Cranial Nerves: Functional Anatomy by Stanley MonkhouseCranial Nerves: Functional Anatomy by Stanley Monkhouse

Cranial Nerves: Functional Anatomy

byStanley Monkhouse

Paperback | November 14, 2005

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Cranial nerves are involved in head and neck function, and processes such as eating, speech and facial expression. This clinically oriented survey of cranial nerve anatomy and function, for students of medicine, dentistry and speech therapy, will also be useful for postgraduate physicians and GPs, and specialists in head and neck healthcare. After an introductory section surveying cranial nerve organization and tricky basics such as ganglia, nuclei and brain stem pathways, the nerves are considered in functional groups. In each chapter, the main anatomical features of each nerve are followed by clinical aspects and details of clinical testing. Simple line diagrams accompany the text.
D.O.B. 6th June 1950. One time examiner at Royal Colleges of Surgeons of England, Ireland; Universities of Nottingham, Leeds, Newcastle upon Tyne, London, Belfast, Dublin (Trinity College), National University of Ireland, King AbdulAziz University (Jeddah, Saudi Arabia), Amman (Jordan), King Faisal University (Dammam, Saudi Arabia).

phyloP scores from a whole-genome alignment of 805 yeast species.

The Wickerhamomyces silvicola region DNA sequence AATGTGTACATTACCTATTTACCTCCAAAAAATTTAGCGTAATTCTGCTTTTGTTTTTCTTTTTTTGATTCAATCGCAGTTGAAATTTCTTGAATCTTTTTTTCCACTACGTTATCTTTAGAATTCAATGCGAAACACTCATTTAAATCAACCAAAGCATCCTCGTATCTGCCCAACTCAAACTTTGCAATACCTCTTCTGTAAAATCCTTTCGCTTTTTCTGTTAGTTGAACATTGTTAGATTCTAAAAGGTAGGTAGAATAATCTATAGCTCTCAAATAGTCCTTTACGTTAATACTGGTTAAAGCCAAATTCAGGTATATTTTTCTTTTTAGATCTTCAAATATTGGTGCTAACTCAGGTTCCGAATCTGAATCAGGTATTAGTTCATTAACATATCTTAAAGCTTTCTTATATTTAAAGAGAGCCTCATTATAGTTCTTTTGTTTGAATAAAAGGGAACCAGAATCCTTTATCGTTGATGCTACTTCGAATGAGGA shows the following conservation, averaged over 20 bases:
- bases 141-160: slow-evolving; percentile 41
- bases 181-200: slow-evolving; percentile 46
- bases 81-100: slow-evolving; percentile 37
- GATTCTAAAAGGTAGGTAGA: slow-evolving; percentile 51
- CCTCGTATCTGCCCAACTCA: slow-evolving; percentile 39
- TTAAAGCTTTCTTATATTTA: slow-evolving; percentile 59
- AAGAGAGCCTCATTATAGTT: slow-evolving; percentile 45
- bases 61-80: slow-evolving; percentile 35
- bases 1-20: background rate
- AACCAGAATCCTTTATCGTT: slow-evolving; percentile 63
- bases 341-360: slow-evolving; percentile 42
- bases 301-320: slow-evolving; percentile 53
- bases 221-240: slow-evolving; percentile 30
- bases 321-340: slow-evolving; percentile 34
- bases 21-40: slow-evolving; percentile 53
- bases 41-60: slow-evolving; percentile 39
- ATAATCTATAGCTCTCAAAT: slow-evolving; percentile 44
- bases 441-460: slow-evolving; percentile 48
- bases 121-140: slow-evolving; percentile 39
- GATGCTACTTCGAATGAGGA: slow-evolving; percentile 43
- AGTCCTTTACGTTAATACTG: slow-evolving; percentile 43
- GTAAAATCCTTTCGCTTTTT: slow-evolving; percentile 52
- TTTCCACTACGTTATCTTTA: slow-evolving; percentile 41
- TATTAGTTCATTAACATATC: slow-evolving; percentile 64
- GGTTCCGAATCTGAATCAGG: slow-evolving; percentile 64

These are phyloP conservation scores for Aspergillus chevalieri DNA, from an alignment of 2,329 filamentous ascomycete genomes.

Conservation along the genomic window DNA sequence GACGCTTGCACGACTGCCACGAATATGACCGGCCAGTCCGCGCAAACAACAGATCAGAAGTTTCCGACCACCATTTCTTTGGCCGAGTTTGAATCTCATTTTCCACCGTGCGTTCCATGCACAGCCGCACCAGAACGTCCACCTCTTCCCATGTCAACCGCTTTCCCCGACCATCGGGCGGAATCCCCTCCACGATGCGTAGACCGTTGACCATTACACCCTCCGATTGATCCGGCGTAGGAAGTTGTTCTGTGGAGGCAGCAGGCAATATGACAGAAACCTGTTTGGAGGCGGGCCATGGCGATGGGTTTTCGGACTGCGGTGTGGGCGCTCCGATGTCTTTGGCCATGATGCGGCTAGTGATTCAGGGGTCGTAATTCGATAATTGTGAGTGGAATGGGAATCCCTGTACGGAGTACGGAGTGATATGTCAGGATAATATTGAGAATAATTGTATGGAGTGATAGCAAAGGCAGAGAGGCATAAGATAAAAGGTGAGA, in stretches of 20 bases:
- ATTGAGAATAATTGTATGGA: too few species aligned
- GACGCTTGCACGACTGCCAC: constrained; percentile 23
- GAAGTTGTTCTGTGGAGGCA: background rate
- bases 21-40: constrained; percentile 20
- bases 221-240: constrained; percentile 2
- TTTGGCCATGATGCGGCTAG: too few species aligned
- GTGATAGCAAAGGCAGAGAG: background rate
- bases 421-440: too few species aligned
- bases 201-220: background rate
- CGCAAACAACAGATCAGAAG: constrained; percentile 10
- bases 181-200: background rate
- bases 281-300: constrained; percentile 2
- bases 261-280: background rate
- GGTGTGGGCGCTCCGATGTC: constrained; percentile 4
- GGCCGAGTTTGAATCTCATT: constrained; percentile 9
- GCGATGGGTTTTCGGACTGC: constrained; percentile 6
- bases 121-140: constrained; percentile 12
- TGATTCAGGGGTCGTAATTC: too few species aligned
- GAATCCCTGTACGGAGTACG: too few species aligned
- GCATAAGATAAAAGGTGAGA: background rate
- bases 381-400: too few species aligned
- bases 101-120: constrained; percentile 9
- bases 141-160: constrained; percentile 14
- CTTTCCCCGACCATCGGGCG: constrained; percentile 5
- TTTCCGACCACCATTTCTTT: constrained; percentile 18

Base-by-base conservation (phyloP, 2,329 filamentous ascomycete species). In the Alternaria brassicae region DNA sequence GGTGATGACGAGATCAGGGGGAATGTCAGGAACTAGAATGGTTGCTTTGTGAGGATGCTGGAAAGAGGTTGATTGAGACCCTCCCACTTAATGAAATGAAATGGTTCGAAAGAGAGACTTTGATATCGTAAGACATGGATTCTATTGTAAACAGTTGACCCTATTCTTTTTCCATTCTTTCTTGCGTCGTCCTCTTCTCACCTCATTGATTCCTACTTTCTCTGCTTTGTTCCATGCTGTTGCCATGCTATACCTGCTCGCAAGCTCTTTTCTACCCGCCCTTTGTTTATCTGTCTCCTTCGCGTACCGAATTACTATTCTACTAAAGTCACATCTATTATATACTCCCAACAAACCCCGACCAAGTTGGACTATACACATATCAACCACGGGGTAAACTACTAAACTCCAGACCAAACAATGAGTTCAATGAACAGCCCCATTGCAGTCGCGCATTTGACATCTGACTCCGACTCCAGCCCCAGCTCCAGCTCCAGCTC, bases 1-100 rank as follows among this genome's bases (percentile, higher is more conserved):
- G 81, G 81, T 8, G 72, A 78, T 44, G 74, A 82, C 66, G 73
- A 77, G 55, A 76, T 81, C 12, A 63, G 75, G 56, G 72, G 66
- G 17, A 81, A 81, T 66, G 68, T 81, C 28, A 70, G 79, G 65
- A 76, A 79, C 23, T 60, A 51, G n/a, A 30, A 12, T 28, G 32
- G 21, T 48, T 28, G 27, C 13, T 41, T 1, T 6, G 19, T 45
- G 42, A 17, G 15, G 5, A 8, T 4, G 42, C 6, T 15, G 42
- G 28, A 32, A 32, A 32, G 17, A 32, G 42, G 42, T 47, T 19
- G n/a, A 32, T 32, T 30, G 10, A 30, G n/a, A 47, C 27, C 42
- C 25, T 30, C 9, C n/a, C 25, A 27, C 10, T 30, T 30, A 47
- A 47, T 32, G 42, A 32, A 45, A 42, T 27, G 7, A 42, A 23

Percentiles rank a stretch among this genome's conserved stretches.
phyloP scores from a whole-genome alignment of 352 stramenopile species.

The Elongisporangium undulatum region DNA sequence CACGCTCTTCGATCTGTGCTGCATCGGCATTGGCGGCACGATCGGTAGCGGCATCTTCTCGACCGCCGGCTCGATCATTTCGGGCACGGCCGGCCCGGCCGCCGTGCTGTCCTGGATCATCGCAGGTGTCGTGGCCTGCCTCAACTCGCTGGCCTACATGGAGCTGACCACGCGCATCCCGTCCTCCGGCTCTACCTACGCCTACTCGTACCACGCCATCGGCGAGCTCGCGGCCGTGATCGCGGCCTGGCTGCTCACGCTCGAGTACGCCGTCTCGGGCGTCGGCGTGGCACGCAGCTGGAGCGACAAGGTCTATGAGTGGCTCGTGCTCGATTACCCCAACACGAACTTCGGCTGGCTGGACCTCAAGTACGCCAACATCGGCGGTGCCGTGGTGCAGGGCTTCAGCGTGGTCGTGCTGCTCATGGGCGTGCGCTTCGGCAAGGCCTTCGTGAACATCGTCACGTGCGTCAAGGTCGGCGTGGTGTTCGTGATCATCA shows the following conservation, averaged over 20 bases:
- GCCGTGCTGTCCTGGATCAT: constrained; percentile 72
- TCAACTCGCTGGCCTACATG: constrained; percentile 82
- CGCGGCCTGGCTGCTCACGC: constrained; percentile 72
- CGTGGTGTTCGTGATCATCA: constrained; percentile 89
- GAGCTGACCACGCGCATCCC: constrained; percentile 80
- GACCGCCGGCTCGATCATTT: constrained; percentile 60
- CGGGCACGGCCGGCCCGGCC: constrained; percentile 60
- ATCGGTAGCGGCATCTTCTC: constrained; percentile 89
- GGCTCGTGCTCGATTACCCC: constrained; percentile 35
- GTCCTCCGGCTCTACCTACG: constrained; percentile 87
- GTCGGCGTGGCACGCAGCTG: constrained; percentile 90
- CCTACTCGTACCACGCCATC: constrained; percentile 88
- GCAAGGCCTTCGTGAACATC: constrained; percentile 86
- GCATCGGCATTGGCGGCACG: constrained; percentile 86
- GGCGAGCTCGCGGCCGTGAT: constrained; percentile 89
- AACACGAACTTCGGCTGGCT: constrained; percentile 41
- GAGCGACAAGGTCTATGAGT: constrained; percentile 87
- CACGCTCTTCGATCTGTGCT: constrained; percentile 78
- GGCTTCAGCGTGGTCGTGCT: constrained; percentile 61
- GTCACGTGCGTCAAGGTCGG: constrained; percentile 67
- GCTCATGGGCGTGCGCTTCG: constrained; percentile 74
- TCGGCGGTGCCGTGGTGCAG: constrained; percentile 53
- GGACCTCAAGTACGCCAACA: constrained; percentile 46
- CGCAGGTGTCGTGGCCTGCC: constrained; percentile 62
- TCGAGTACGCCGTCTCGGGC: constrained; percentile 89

Title:Cranial Nerves: Functional AnatomyFormat:PaperbackDimensions:164 pages, 4.84 × 7.32 × 0.39 inPublished:November 14, 2005Publisher:Cambridge University PressLanguage:English

The following ISBNs are associated with this title:

ISBN - 10:0521615372

ISBN - 13:9780521615372

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Table of Contents

List of figures; List of tables; Acknowledgements; Preface; Part I. The Organisation of the Cranial Nerves: 1. General considerations; 2. Cranial nerve motor fibres and nuclei; 3. Cranial-nerve motor pathways; 4. Cranial nerve sensory fibres, nuclei and tracts; Part II. Trigeminal, Facial and Hypoglossal Nerves: 6. Cutaneous sensation and chewing; 7. The trigeminal nerve; 8. The opthalmic nerve; 9. The maxillary nerve; 10. The mandibular nerve; 11. The facial nerve; 12. The hypoglossal nerve; Part III. Glossopharyngeal, Vagus and Accessory Nerves: 13. Swallowing, speaking, Broca's area; 14. The glossopharyngeal nerve (IX); 15. The vagus nerve (X); 16. The Accessory nerve (XI); Part IV. Autonomic Components, Taste and Smell: 17. Parasympathetic componenets and taste sensation; 18. Smell - the olfactory nerve (I); 19. The sympathetic nervous system in the head; Part V. Vision, Eye Movements, Hearing and Balance: 20. The optic nerve (II); 21. The oculomotor (III), trochlear (IV) and abducens (VI) nerves; 22. Visual reflexes, the control of eye movements, clinical testing of II, III, IV and VI; 23. The vestibulocochlear nerve (VIII) and auditory and vestibular pathways; Further reading; Index.